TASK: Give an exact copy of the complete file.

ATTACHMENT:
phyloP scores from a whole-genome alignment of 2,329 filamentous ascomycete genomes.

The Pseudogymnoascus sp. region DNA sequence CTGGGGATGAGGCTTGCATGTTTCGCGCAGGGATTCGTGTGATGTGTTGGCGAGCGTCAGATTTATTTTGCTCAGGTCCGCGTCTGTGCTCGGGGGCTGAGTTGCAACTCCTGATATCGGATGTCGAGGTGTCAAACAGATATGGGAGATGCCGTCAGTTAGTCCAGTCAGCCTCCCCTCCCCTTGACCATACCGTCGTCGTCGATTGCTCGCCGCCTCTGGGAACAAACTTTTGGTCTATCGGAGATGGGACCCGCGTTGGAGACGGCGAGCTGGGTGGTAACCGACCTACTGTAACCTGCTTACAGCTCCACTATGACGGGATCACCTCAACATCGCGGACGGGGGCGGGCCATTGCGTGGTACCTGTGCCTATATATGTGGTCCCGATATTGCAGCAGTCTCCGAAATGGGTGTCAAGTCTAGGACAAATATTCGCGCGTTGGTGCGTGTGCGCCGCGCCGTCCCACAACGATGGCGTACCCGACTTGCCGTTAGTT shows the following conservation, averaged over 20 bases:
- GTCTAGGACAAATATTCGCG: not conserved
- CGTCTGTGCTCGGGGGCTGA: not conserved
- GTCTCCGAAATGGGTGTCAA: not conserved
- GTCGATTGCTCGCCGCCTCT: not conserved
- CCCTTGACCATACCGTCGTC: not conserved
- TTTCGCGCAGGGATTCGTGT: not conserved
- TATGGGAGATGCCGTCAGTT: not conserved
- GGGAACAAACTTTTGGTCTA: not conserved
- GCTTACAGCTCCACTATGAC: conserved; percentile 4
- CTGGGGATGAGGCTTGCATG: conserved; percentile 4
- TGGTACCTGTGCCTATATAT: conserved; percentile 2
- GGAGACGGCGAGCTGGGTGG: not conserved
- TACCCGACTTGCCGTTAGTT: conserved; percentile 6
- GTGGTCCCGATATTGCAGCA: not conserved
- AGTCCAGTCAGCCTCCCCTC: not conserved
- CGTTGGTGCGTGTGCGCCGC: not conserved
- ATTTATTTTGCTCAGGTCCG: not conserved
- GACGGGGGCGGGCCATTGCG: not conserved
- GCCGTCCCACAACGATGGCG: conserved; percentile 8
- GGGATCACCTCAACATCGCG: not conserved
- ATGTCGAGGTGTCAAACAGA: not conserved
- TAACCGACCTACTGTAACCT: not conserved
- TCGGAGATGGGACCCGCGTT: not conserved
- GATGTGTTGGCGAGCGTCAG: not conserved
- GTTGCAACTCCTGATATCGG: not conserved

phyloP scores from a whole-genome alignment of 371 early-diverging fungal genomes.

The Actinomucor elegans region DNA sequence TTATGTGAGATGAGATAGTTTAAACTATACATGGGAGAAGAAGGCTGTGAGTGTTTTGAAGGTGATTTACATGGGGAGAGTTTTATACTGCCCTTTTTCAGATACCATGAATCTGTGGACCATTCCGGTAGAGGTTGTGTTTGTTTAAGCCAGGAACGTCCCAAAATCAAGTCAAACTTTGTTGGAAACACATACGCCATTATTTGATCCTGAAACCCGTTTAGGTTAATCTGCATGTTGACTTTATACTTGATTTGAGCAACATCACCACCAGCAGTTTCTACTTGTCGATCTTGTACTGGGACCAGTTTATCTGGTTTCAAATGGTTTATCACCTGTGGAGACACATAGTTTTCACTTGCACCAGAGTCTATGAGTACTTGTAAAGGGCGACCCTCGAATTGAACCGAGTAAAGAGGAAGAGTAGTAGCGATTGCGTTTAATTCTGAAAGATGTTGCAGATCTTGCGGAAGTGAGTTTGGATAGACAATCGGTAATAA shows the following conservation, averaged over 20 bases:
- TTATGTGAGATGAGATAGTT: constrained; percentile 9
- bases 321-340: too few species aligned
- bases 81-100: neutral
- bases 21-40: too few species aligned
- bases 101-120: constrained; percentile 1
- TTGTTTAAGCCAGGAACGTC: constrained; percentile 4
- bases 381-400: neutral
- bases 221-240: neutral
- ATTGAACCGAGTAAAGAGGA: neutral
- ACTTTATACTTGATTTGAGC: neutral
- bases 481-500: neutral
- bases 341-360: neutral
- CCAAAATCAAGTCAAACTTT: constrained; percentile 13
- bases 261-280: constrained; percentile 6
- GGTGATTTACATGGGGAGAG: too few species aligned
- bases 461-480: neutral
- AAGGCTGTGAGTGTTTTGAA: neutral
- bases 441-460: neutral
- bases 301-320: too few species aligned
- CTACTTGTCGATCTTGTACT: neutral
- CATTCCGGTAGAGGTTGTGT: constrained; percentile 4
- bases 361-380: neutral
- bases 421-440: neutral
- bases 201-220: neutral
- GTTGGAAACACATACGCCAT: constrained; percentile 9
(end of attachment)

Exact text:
phyloP scores from a whole-genome alignment of 2,329 filamentous ascomycete genomes.

The Pseudogymnoascus sp. region DNA sequence CTGGGGATGAGGCTTGCATGTTTCGCGCAGGGATTCGTGTGATGTGTTGGCGAGCGTCAGATTTATTTTGCTCAGGTCCGCGTCTGTGCTCGGGGGCTGAGTTGCAACTCCTGATATCGGATGTCGAGGTGTCAAACAGATATGGGAGATGCCGTCAGTTAGTCCAGTCAGCCTCCCCTCCCCTTGACCATACCGTCGTCGTCGATTGCTCGCCGCCTCTGGGAACAAACTTTTGGTCTATCGGAGATGGGACCCGCGTTGGAGACGGCGAGCTGGGTGGTAACCGACCTACTGTAACCTGCTTACAGCTCCACTATGACGGGATCACCTCAACATCGCGGACGGGGGCGGGCCATTGCGTGGTACCTGTGCCTATATATGTGGTCCCGATATTGCAGCAGTCTCCGAAATGGGTGTCAAGTCTAGGACAAATATTCGCGCGTTGGTGCGTGTGCGCCGCGCCGTCCCACAACGATGGCGTACCCGACTTGCCGTTAGTT shows the following conservation, averaged over 20 bases:
- GTCTAGGACAAATATTCGCG: not conserved
- CGTCTGTGCTCGGGGGCTGA: not conserved
- GTCTCCGAAATGGGTGTCAA: not conserved
- GTCGATTGCTCGCCGCCTCT: not conserved
- CCCTTGACCATACCGTCGTC: not conserved
- TTTCGCGCAGGGATTCGTGT: not conserved
- TATGGGAGATGCCGTCAGTT: not conserved
- GGGAACAAACTTTTGGTCTA: not conserved
- GCTTACAGCTCCACTATGAC: conserved; percentile 4
- CTGGGGATGAGGCTTGCATG: conserved; percentile 4
- TGGTACCTGTGCCTATATAT: conserved; percentile 2
- GGAGACGGCGAGCTGGGTGG: not conserved
- TACCCGACTTGCCGTTAGTT: conserved; percentile 6
- GTGGTCCCGATATTGCAGCA: not conserved
- AGTCCAGTCAGCCTCCCCTC: not conserved
- CGTTGGTGCGTGTGCGCCGC: not conserved
- ATTTATTTTGCTCAGGTCCG: not conserved
- GACGGGGGCGGGCCATTGCG: not conserved
- GCCGTCCCACAACGATGGCG: conserved; percentile 8
- GGGATCACCTCAACATCGCG: not conserved
- ATGTCGAGGTGTCAAACAGA: not conserved
- TAACCGACCTACTGTAACCT: not conserved
- TCGGAGATGGGACCCGCGTT: not conserved
- GATGTGTTGGCGAGCGTCAG: not conserved
- GTTGCAACTCCTGATATCGG: not conserved

phyloP scores from a whole-genome alignment of 371 early-diverging fungal genomes.

The Actinomucor elegans region DNA sequence TTATGTGAGATGAGATAGTTTAAACTATACATGGGAGAAGAAGGCTGTGAGTGTTTTGAAGGTGATTTACATGGGGAGAGTTTTATACTGCCCTTTTTCAGATACCATGAATCTGTGGACCATTCCGGTAGAGGTTGTGTTTGTTTAAGCCAGGAACGTCCCAAAATCAAGTCAAACTTTGTTGGAAACACATACGCCATTATTTGATCCTGAAACCCGTTTAGGTTAATCTGCATGTTGACTTTATACTTGATTTGAGCAACATCACCACCAGCAGTTTCTACTTGTCGATCTTGTACTGGGACCAGTTTATCTGGTTTCAAATGGTTTATCACCTGTGGAGACACATAGTTTTCACTTGCACCAGAGTCTATGAGTACTTGTAAAGGGCGACCCTCGAATTGAACCGAGTAAAGAGGAAGAGTAGTAGCGATTGCGTTTAATTCTGAAAGATGTTGCAGATCTTGCGGAAGTGAGTTTGGATAGACAATCGGTAATAA shows the following conservation, averaged over 20 bases:
- TTATGTGAGATGAGATAGTT: constrained; percentile 9
- bases 321-340: too few species aligned
- bases 81-100: neutral
- bases 21-40: too few species aligned
- bases 101-120: constrained; percentile 1
- TTGTTTAAGCCAGGAACGTC: constrained; percentile 4
- bases 381-400: neutral
- bases 221-240: neutral
- ATTGAACCGAGTAAAGAGGA: neutral
- ACTTTATACTTGATTTGAGC: neutral
- bases 481-500: neutral
- bases 341-360: neutral
- CCAAAATCAAGTCAAACTTT: constrained; percentile 13
- bases 261-280: constrained; percentile 6
- GGTGATTTACATGGGGAGAG: too few species aligned
- bases 461-480: neutral
- AAGGCTGTGAGTGTTTTGAA: neutral
- bases 441-460: neutral
- bases 301-320: too few species aligned
- CTACTTGTCGATCTTGTACT: neutral
- CATTCCGGTAGAGGTTGTGT: constrained; percentile 4
- bases 361-380: neutral
- bases 421-440: neutral
- bases 201-220: neutral
- GTTGGAAACACATACGCCAT: constrained; percentile 9